Our approach of computational filtering combined with visual analysis allows us to detect different features within a range of complex and multi-facetted ruffles, including distinctive tent pole ruffling events. Importantly, the variety of behaviours observed here suggests that tent pole ruffling exists on a continuum with non-tent pole ruffling. The fact that tent pole ruffling and the involvement of filopodia in ruffle formation are increased by LPS activation of macrophages [9], suggests that this continuum of ruffling morphologies is ‘tuneable’. By revealing that ruffling constitutes a range of membrane formations, rather than discrete subtypes of ruffles, now frames future studies that will dissect the physiological demands and molecular functions that drive this variation.

Conclusions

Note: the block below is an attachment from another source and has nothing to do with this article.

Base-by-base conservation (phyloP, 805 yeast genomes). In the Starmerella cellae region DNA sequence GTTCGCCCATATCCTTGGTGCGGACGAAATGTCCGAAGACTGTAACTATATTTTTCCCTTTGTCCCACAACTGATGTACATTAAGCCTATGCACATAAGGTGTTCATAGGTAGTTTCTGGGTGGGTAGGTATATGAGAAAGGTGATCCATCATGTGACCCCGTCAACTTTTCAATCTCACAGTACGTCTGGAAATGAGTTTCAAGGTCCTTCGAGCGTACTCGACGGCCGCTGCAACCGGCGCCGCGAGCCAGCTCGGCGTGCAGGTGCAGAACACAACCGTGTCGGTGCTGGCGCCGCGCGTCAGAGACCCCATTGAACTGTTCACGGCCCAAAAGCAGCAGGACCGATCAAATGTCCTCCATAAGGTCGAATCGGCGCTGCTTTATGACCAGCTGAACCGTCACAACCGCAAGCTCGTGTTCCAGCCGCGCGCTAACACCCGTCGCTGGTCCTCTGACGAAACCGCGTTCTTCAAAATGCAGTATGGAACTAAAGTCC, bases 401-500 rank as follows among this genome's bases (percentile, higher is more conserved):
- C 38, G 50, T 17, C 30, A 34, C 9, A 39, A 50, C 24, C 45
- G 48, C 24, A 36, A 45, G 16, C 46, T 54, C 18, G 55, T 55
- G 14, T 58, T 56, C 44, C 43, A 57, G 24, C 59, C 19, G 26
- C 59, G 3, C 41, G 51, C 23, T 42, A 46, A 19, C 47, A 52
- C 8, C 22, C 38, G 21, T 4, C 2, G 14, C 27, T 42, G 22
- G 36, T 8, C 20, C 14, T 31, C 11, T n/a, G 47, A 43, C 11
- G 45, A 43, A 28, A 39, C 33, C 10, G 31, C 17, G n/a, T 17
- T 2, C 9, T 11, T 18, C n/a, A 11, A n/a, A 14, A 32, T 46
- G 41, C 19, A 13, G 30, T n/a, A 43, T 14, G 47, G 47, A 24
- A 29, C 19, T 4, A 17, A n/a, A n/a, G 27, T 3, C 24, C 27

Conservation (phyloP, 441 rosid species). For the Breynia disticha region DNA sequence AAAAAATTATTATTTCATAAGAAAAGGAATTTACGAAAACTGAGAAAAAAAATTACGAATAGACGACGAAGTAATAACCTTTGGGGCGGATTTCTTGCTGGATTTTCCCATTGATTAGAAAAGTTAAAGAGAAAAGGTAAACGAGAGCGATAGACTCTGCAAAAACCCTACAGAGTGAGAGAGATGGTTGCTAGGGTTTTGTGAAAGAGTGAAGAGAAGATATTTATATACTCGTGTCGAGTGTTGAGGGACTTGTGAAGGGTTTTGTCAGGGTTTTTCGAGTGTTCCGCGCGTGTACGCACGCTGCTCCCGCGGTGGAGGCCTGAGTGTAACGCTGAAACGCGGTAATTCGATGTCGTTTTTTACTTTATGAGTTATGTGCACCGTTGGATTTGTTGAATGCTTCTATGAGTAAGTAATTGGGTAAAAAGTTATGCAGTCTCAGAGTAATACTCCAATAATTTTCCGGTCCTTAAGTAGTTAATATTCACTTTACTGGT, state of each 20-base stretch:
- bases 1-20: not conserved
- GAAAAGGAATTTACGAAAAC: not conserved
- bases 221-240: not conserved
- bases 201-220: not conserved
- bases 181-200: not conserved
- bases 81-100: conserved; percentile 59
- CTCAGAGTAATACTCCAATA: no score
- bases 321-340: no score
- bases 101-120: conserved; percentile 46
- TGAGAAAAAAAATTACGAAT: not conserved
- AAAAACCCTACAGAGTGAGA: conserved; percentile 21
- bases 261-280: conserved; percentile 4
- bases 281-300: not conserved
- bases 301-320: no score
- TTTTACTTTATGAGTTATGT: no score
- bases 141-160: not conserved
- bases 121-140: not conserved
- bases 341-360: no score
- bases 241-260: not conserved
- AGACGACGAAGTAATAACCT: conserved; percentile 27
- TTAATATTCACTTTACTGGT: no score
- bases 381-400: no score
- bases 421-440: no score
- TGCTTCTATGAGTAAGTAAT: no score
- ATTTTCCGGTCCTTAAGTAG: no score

Realising the full potential of terabyte scale microscopy data requires new approaches to image analysis. Even storing and transferring image datasets on this scale can overwhelm the local IT resources available to a typical researcher; a high-end workstation running specialised software is certainly capable of visualising an individual image stack produced by an LLS microscope, as well as performing analytical processes such as thresholding and object counting, but running a systematic quantitative analysis over hundreds of time steps is not feasible. Processes that can be run on high performance computing facilities are required, and the algorithms employed must be robust enough to produce reliable results with minimal recourse to manual editing and adjustment. Machine learning methods provide a promising approach and have proved capable of producing robust semantic segmentations of microscopy imaging. Segmentation into defined tissue classes requires supervised machine learning, meaning that data must be labelled for training, and the models derived from this training data represent a sophisticated means to extrapolate to the larger dataset. But such a model can only be reliably applied on data that is well represented by the training data selection, and may be invalidated by changes in experimental conditions, markers and microscopy settings. In response to these challenges, we selected a machine learning approach and software platform featuring rapid model training with minimal data labelling requirements. We especially emphasised the development of a custom visualisation tool, to optimise training data selection and the assessment of draft segmentations.